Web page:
30 years later this album has more than stood the test of time. And 30 years later I still question what is Nevermind anyway?

For many, the album represents the definition of grunge but the truth is it’s a lot more than that.

I’m a hip-hop guy. I was born into hip-hop. It’s not just a form of music, it also nurtures me. I didn’t have a choice, it’s just what God made me. As a young black kid in the 1990s, I didn’t have any interaction with white people’s music. I didn’t understand it and it didn’t understand me. MTV audiences went wild for “white” bands like Metallica and Guns N’ Roses, but I just felt like the soul was missing.

In truth, Nirvana is the first white band that I was drawn to growing up. It was hard to accept at first because Nirvana is peak whiteness from its sound of music to the style of clothing. But I still have to admit Nevermind is my top album of all-time. The group worked well in conjunction with each other. Kurt’s voice was unique; he knew how to utilize it as an instrument. Grohl and Novoselic did their best Penny Hardaway impression. Probing the defense getting two feet in the paint. Then lobbing it up to Kurt/Shaq to throw that s*** down.

In many ways, Nevermind reminds me more of a movie than an album. If you listen to “In Bloom” with your eyes closed you envision Nirvana in a car chase. Their fans are the people in the car chasing them. Kurt, the writer, does a great job of deciding when to bait and switch while singing. Continually Cobain will lull into relaxing to his voice. Soon as you’re comfortable, and in the blink of an eye, his voice turns manic. It forces you to increase speed. It reminds me that life is a roller coaster and nothing is ever what you think it is. It also sneakily has a lot of pop elements to it.

Every time I hear “Come As You Are” I envision Kurt as a modern-day saint, providing acceptance to the masses. He didn’t give a f*** what your affliction was. As Kurt sang,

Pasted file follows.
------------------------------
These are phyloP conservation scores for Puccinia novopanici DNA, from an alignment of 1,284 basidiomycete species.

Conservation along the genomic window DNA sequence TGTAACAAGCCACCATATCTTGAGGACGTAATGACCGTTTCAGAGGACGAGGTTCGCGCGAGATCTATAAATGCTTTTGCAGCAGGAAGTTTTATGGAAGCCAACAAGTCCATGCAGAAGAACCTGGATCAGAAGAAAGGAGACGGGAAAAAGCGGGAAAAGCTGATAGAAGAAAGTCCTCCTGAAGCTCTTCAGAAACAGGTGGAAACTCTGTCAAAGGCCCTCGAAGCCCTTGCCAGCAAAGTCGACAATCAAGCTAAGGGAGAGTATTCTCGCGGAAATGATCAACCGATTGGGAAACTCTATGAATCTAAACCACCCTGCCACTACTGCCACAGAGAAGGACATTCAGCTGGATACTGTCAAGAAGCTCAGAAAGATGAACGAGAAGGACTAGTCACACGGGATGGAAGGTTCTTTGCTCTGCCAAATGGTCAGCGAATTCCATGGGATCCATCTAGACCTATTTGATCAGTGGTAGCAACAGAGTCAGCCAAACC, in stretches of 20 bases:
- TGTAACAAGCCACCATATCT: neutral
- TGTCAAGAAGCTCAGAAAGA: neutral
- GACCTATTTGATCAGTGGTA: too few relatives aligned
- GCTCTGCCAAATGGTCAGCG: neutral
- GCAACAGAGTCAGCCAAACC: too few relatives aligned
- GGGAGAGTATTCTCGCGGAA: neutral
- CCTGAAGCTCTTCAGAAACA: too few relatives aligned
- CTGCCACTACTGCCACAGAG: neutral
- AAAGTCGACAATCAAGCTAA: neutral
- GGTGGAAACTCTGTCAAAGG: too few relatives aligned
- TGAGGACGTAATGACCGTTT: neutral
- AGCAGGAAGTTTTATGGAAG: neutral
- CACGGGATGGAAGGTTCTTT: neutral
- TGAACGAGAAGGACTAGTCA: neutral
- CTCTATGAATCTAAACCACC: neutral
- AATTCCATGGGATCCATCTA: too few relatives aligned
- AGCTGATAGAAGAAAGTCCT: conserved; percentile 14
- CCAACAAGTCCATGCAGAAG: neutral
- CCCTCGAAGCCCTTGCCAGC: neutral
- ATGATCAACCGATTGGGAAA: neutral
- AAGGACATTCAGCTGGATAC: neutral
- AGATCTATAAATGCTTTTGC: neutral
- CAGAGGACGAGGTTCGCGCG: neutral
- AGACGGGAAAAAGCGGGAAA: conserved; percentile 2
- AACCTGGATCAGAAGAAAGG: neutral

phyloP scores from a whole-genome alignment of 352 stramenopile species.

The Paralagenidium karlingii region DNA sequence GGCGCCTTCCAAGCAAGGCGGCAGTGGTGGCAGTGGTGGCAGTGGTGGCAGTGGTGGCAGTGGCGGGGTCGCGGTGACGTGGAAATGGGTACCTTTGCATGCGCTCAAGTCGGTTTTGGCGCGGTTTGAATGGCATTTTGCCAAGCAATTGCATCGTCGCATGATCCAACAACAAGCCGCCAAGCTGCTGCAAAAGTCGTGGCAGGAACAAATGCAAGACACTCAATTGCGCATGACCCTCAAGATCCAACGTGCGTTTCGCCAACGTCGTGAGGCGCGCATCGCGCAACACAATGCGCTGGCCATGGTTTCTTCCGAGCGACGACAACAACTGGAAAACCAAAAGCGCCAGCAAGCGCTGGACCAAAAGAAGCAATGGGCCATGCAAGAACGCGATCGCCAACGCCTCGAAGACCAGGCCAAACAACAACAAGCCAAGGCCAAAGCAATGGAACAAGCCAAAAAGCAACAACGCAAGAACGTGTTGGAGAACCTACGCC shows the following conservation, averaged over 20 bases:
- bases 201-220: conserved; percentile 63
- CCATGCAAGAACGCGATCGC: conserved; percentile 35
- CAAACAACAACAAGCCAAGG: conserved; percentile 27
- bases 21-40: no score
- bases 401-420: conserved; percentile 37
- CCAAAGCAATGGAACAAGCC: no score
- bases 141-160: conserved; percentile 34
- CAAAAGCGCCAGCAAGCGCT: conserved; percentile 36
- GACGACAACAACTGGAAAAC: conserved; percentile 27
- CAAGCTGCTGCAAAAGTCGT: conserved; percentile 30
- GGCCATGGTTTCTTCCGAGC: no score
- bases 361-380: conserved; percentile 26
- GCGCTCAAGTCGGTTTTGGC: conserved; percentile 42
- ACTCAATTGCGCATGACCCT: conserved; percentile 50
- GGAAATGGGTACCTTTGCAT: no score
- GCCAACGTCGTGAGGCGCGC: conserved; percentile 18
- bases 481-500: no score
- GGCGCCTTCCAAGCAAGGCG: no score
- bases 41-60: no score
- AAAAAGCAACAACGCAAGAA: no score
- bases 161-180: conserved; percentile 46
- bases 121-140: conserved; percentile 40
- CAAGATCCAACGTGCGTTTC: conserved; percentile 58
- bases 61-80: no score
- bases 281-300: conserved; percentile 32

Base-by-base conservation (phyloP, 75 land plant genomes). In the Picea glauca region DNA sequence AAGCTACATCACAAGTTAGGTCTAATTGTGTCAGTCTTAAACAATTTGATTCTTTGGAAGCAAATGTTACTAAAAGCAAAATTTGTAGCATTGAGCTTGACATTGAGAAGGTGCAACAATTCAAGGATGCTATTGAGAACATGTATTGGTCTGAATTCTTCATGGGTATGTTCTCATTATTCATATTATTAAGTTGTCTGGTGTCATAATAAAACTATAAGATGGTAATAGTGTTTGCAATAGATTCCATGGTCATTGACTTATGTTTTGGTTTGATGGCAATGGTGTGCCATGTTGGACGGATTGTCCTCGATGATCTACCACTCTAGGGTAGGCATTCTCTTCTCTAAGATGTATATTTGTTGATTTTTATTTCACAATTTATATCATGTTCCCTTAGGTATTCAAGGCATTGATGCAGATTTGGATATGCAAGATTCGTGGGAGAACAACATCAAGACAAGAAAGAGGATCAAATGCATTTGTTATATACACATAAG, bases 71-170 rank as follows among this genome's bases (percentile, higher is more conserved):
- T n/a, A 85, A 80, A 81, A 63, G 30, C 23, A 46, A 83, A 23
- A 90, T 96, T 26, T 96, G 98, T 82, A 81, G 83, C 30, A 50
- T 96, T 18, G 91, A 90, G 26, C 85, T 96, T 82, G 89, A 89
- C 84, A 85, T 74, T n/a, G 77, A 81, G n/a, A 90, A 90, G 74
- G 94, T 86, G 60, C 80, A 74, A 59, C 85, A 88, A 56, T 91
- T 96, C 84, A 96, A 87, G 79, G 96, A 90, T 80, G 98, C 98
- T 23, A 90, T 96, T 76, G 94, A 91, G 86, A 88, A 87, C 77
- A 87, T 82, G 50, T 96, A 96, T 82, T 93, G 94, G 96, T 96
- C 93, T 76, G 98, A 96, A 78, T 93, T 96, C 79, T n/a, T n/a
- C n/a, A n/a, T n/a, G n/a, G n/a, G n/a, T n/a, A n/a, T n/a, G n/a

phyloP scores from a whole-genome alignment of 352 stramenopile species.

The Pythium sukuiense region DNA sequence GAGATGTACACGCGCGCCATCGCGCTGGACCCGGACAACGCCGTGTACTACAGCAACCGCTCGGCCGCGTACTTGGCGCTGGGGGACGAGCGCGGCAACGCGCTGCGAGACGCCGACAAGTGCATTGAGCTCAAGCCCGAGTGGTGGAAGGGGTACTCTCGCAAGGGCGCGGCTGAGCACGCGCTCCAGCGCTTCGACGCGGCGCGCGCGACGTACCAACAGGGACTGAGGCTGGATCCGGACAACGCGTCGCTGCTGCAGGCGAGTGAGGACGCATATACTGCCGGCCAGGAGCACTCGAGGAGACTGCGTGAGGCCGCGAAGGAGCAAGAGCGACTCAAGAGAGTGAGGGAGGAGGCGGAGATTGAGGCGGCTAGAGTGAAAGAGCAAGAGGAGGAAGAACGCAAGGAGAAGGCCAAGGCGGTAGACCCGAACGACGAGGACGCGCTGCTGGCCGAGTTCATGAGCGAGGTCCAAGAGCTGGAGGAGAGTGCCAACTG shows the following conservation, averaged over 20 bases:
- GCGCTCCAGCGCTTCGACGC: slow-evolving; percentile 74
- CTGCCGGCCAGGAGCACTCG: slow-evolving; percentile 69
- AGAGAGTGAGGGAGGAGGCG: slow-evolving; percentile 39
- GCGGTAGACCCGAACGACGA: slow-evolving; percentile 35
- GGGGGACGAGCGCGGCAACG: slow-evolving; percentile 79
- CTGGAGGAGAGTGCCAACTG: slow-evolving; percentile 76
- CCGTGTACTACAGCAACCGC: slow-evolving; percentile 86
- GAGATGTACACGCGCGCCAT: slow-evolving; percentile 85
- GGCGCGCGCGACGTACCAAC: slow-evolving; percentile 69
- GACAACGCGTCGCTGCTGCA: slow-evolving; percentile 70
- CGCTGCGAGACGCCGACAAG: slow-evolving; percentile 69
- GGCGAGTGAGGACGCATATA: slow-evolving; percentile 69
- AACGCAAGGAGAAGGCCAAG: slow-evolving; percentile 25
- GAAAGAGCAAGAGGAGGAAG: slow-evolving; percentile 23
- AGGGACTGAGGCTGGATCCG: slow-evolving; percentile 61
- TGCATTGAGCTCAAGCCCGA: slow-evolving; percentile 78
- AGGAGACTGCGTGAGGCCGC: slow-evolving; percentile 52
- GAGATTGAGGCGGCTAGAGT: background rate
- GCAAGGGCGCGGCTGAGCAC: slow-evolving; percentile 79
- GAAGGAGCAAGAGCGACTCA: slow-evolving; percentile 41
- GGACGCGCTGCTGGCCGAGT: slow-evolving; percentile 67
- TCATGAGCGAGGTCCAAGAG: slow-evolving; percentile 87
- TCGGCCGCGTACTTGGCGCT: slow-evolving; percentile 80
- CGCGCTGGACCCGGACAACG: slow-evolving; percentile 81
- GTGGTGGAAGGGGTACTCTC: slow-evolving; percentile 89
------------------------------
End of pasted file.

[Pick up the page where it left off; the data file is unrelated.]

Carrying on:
Come doused in mud, soaked in bleach
As I want you to be
As a trend, as a friend
As an old memoria

I felt warmth and a welcome that I still feel whenever I hear the song. It is like a light in the dark, sort of like a beacon leading you back home. Nirvana acknowledges that we are all lost children trying to find our way back to something.

Nirvana Nevermind

I would be remiss if I did not mention the album art. Even if you’ve never listened to Nevermind you certainly know the cover. The cover is a Mount Everest of popular culture. It’s as American as apple pie at this point. It contains a nude baby trying to grasp a dollar, while in a swimming pool.

The imagery of a naked newborn swimming to a dollar on a fishing hook is bold enough for an album like Nevermind. The hook being just out of the baby’s reach feels like he will never be able to snatch it. This is the American dream. It feels near but it is never really attainable. Nirvana is telling us that capitalism is entrenched in us at birth; that there is no departure from the machine. Kurt Cobain developed the idea for the cover while watching a show about water births with Dave Grohl. Go figure.

Nothing great exists without controversy Nevermind is not an exception to that. Elden Spencer, the babe on the cover of Nevermind has a lawsuit for sexual exploitation. Elden wants the band to remove his image from the 30th-anniversary release. The band has yet to respond to the suit.

Nevermind is a great wine. The type where it doesn’t matter how long it sits. It is something about how the ingredients congeal when you’re not watching. The next time you get a taste of it, you will look at the glass and tell yourself, “damn. this is better than I remember.”

Nirvana forever. Rest in power Kurt Cobain.